Hinch has put forward a proposal that a seat is taken every time there is a party. He said this was the only fair way, so long as it wasn't his seat. "The Greens' Lee Rhiannon also had her seat stolen. Do you see her complaining about it?" Muffled screams could be heard coming from Senator Rhiannon, who Hinch was using as a seat at the time. She was drowned out by the joyful clapping of Fergus Hunter from the Sydney Morning Herald, who was being shown how to make an origami swan by Labor's Penny Wong, dressed in a low cut top.
"Geez that's good Penny, what is it?"
"It's a Swan, Fergus" said Penny in her white top. "I agree with the coalition on this issue. Labor and the Coalition have reached an agreement to continue the tradition."
"Can you show me..."
"Write it down, dear." The SMH journalist can't find his pen. He reaches to Penny's top pocket to pinch hers. Blushing, he realises she does not have a pen. Or a pocket. Penny smiles disarmingly. She delicately unfolds the swan and hands it gracefully to the SMH jouro. "There, have this one, it is already written down for you."
"Geez, thanks Penny. That covers it all really." While he is still looking down appreciatively, Penny skips off to berate ABC journalist Nick Harmsen, who is eating all the fingerfood. She threatens to let the coalition withdraw funding to the ABC, but Nick does not seem to notice. He is deep in conversation with Antony Green about how, using the special recount method, preferences are initially distributed to the 12 candidates prior to the allocation of any six year Senate terms, which can make a difference of several percent to the initial quota due to the early exhaustion of some votes. Penny's eyes glaze over. She turns to find the Fergus directly behind her. He is grinning childishly and offering her a mangled origami swan. She smiles and clasps his hands.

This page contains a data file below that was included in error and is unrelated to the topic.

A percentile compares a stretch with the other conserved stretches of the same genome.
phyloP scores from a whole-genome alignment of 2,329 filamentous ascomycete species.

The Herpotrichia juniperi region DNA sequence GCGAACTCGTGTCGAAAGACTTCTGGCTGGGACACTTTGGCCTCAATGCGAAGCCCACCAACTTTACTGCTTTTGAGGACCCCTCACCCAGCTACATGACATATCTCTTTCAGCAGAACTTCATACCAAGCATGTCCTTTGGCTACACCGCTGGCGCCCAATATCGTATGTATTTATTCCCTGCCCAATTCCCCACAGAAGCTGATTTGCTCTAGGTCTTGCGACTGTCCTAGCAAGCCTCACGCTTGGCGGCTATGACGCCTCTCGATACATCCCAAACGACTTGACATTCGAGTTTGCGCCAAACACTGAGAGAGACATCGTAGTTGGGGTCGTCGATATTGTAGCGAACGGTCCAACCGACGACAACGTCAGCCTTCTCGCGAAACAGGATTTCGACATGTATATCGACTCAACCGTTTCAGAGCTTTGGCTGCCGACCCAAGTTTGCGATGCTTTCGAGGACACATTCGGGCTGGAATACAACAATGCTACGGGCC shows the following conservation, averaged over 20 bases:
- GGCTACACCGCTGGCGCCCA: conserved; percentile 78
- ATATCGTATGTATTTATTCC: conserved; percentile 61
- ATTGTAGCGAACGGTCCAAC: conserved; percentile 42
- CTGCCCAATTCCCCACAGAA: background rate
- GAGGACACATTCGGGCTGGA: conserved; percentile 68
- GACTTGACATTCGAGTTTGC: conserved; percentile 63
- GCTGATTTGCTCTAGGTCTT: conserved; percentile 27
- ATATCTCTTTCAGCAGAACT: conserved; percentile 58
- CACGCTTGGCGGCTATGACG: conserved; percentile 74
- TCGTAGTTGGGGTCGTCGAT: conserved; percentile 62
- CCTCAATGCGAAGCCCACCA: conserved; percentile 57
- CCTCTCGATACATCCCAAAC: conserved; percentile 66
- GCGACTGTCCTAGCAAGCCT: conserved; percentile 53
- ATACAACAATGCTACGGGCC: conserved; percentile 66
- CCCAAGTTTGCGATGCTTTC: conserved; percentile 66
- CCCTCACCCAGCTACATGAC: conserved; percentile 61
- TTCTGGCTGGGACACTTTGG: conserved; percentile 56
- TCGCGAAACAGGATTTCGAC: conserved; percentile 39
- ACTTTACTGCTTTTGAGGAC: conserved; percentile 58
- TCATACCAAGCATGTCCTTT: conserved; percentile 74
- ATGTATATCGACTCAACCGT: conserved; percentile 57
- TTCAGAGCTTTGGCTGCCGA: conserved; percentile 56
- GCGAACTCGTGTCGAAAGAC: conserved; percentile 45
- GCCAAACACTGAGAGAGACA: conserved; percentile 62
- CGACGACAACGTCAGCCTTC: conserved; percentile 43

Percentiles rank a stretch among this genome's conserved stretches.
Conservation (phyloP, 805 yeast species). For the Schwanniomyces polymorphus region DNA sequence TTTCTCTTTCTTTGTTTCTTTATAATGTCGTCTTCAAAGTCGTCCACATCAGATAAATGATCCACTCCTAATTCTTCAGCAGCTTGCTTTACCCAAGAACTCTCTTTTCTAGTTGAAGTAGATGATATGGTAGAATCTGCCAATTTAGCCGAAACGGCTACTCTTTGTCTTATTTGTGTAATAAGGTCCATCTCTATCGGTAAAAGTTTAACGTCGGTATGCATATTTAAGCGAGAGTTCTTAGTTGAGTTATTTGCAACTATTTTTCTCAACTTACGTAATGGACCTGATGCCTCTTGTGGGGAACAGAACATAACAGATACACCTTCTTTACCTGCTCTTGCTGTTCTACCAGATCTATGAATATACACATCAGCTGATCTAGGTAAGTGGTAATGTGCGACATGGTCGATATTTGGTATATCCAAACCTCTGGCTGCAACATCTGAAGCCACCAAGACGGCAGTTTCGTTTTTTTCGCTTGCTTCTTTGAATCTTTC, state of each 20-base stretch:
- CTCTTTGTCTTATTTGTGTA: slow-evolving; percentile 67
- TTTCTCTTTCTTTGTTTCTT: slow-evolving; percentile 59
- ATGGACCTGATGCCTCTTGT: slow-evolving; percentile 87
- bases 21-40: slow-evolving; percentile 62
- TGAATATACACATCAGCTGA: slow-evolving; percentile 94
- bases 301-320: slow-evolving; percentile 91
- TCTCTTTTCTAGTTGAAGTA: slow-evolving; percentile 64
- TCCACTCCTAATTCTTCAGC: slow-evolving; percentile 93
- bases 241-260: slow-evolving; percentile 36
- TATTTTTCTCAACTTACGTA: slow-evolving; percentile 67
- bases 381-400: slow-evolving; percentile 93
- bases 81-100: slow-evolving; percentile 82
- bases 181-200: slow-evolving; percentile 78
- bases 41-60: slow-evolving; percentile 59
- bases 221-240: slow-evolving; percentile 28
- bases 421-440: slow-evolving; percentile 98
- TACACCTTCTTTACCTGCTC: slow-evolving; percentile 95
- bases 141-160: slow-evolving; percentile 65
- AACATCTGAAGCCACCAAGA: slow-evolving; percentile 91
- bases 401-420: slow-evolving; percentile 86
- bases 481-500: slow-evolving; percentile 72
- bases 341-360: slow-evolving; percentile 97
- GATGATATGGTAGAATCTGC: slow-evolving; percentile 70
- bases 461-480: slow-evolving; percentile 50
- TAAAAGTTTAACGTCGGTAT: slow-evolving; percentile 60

"You keep it dear. Your notes from today are written on the back, remember."
"Hmphf, hmpf..." They are interrupted by Lee Rhiannon gasping for breath from under the weight of Derryn Hinch. The SMH journo gives her a gentle kick to shut her up. Penny looks awkwardly around for something else to do, then excuses herself. Nick looks down at Lee, angry at first, then curious. He leans in close.
"Lee, do you think this is unfair?" Lee nods frantically, gesturing for help. The journo bends down and takes a pen from Lee's front pocket. He has a moment of fraught indecision, then clumsily unfolds the Swan and writes 'unfair' on the back of the piece of paper. He pauses, then adds 'Lee' beside the comment. He tries to recreate the swan, but by now the paper feels like a damp cloth.
"I'm Derryn Hinch" says Hinch. Nick ignores him. He considers Lee for a while longer.
"Have you found your seat yet?" he asks Lee loudly, as if she is going deaf. Lee looks confused. Some spilled rosê lands on her. Or is that watered down red? She begins gesturing frantically once more. Nick looks around for Penny, who is being accosted by Jared Owens, Senator Cormann the liar’s friend from The Australian. Jared is always bignoting himself. To show how clever he is, he asks Penny whether he should describe the agreement as 'fair' or 'consistent with convention'.
"Why not both?" asks Penny. Jared and Penny both smile. Nick dashes over to save her, leaving Lee to Hinch.